Wednesday, December 04, 2019

Late Fall CatchUp

Time flies, so they say, whey you are busy doing other things. Or when other things manage to consume your usual overflowing energy. I was looking back over some photos and realized that I have several quilts not blogged about.

This is called The Blue Collection by Maggie Walker. I have quilted at least 2 of these previously, and this one was just as pretty, and just as beautifully made.
It takes what feels like that proverbial lifetime to outline quilt all of the appliques and frames/borders, then the the fun quilting can begin. If you are thinking that the appliques look extra poofy, it is because this is double batted with Hobbs 80/20 and wool. It is a great combination for the applique quilts or for any show quilt.
 The background quilting is not the star of the quilt, but I still want it to look attractive. It needs to be dense so that the appliques pop.
There is also detail quilting added to most of the vases, as they are large appliques -- too large to just leave unquilted. It would not wear well with time to not quilt on them. Plus, it provides a place to further define the shape or style of the vase.

Here's a cute wallhanging. It's bright and colorful, and somewhat modern. For some reason, the modern quilts just paralyze my natural creative tendencies. It sat on my machine for several days. I almost removed it because I just couldn't agree with my head on what to do.
 Then I went into the studio, and just said "Go with your first instinct". It is rarely all that wrong. And this is what I did. Mostly I just wanted some texture. Lots of texture.
 The quilting on the feathers is done in a bold black thread. It unifies all of the feathers together.
 Here is a peek at the backside.
 My last quilt to share is the final one sent to me by Erin. Remember a purple Nearly Insane from 1-2 months ago?...this is her handiwork. She does beautiful piecing. This one I saved for last because I knew it had that massive blank space in the center. That takes both courage and planning...LOL!
 It turned out beautifully with a combination of crosshatching, feathers and linework.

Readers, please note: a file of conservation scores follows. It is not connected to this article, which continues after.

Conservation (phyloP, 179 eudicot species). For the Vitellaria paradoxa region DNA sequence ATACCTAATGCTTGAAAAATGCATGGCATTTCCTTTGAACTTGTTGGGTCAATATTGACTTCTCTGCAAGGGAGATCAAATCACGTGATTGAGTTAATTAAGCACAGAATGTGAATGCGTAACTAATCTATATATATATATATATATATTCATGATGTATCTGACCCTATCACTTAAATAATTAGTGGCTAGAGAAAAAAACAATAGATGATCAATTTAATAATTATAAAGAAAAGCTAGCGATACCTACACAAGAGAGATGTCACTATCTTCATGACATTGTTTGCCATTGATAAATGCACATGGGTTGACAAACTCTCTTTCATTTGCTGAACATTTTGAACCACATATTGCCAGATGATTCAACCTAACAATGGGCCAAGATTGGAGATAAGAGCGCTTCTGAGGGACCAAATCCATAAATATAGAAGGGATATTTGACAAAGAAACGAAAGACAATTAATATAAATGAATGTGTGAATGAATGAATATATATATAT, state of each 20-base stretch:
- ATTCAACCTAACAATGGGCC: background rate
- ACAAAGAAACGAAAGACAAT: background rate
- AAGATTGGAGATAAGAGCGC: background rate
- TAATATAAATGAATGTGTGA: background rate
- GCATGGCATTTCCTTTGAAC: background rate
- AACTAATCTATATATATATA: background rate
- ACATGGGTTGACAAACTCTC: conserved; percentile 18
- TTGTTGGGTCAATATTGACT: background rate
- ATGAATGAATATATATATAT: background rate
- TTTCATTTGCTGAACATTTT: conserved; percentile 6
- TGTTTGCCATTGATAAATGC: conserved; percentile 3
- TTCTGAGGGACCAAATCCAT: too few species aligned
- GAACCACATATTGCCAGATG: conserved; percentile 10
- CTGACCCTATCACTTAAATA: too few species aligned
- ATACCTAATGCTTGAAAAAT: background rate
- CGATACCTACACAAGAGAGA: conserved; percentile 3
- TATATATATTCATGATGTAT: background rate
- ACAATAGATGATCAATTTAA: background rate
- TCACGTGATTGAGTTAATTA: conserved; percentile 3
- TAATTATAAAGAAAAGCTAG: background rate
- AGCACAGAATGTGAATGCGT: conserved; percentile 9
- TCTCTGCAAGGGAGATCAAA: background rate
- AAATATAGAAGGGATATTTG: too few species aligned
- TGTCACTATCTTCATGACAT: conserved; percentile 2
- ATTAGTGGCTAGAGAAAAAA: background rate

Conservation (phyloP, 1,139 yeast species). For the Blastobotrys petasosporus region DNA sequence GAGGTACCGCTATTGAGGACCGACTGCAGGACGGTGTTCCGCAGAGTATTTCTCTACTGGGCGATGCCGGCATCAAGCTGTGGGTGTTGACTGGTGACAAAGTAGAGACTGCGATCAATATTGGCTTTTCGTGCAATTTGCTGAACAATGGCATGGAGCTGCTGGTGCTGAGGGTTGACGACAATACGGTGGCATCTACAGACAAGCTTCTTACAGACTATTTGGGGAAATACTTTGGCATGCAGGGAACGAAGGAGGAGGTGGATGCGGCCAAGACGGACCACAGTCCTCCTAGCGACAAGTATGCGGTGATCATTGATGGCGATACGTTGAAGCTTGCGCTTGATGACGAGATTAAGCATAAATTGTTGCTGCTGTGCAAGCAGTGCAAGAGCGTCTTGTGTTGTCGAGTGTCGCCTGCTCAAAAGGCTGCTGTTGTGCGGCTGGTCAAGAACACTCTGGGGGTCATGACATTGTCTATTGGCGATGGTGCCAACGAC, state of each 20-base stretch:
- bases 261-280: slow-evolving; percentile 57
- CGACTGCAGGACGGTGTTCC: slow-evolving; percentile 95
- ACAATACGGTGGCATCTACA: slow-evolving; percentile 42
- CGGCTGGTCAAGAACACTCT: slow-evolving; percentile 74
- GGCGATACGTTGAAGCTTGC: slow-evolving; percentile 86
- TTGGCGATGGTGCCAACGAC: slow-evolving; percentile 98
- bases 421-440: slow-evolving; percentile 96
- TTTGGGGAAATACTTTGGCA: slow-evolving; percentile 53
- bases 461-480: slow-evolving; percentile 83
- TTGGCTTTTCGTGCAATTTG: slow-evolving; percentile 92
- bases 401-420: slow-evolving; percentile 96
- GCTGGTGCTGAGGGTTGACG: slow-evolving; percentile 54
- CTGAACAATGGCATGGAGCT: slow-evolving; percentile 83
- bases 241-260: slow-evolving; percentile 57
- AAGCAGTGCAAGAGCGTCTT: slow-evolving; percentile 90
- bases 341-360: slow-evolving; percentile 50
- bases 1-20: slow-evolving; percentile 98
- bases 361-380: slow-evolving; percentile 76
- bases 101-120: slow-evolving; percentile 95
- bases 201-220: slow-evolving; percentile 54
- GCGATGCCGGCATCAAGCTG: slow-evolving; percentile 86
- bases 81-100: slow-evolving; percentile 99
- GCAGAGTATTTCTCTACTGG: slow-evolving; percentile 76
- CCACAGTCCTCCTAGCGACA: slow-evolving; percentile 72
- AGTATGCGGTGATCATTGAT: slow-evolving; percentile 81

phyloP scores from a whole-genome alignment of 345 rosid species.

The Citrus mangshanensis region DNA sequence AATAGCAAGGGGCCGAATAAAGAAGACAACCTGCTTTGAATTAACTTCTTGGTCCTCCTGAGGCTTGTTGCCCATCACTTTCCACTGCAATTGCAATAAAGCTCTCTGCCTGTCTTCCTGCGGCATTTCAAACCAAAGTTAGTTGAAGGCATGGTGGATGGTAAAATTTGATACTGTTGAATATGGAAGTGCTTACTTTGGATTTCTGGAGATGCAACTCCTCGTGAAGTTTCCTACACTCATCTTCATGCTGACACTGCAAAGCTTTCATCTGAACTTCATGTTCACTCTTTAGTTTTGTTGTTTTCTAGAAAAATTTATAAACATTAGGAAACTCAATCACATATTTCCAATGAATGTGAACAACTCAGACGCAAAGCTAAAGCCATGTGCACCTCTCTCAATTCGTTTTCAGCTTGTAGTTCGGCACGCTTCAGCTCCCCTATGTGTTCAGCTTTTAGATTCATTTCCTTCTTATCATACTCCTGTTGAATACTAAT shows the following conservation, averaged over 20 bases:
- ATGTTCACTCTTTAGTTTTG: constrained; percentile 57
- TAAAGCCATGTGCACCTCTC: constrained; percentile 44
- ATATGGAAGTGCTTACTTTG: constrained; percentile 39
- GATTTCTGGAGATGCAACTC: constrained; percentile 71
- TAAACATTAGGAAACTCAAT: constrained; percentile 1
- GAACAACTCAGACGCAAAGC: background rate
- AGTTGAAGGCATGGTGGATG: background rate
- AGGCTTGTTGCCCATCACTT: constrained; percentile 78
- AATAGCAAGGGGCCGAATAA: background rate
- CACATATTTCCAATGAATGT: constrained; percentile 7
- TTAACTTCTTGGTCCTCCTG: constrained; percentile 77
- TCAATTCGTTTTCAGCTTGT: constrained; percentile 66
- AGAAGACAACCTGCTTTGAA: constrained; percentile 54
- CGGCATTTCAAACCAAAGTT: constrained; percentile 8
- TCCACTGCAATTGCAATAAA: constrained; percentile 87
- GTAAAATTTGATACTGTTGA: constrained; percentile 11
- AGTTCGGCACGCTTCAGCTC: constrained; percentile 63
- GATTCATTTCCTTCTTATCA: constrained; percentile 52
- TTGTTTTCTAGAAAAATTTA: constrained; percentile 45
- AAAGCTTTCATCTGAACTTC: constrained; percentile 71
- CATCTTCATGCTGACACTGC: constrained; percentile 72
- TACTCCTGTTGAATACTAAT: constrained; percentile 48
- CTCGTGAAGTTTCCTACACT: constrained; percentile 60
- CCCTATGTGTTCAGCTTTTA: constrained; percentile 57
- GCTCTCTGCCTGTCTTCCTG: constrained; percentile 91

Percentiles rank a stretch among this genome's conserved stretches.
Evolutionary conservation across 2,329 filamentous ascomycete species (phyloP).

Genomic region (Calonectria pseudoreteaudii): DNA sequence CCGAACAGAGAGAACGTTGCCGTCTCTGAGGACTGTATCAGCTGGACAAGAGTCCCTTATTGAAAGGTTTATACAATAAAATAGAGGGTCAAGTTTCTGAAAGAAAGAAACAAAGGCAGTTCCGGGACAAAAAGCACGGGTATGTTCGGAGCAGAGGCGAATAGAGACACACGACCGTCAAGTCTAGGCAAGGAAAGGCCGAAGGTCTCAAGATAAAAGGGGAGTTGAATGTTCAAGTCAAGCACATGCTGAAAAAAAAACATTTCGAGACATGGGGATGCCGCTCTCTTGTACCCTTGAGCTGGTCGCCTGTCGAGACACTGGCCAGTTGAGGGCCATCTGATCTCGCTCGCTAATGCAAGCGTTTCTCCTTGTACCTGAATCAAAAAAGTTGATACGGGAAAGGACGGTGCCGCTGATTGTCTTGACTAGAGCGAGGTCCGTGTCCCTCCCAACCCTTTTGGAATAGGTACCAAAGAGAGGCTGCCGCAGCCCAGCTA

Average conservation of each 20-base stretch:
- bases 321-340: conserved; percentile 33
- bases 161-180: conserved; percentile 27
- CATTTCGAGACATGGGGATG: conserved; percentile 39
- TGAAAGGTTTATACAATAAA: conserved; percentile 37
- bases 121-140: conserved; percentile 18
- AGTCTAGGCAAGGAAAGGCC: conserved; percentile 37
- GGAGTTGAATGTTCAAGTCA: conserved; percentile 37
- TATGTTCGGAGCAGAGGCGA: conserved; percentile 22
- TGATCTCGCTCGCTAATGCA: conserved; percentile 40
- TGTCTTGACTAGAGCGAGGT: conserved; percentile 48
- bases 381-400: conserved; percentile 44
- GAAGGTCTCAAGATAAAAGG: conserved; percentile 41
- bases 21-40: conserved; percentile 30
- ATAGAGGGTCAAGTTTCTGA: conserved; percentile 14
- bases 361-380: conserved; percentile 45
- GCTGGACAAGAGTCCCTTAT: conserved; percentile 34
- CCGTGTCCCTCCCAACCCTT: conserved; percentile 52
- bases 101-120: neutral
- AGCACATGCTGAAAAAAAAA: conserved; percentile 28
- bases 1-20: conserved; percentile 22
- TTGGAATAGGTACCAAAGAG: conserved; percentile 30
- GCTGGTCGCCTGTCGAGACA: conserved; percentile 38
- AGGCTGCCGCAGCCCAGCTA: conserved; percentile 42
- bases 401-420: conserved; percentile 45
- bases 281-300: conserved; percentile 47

The one thing I will say is that I quilted this (the white parts) with an Omni thread. I chose this because it is rather traditional, and this thread more resembles a cotton than most I use. NEVER again, though!! It drove me nuts with lint and linty clumps. It works fine for an edge to edge, but this level of custom took nearly a dozen bobbins.

 It's hard to tell but this is a log cabin quilt, with a medallion center.
 Quilts like this that quilt down the diagonal really take a LOT of hours. There is a TON of rolling the quilt back and forth and stop and start. Beginners likely don't realize how much time that can consume.
 The swirly fill was chosen because these red fabrics were fairly printed AND because the seams were all pressed out, not leaving a ditch. Had the piecing have pressed to the side, I'd have done a template based line pattern there instead.
 Oh, so pretty...Hopefully I can see this one bound and laying pretty on a bed.

 And one last backside for the road...
See you next time I have pretties to share.


Susie Q said...

WOW ..... the quilting on all the quilts is so special.... thanks for showing us.

Barb N said...

Always such excellent work you do! I love when you said that expansive center takes courage and planning. So true! I'm glad I'm not the only one who steps into projects with a bit of fear and trepidation. You tackle it well!

Farm Quilter said...

Oh. My. Goodness!! You certainly had gorgeous pictures to show!!! Simply amazing!! Piecers don't realize that how they press their seams will impact how their quilt can be quilted. Of course, swirls are a wonderful, fast quilting pattern that does give nice texture. You elevated the beauty of all of these quilts!!!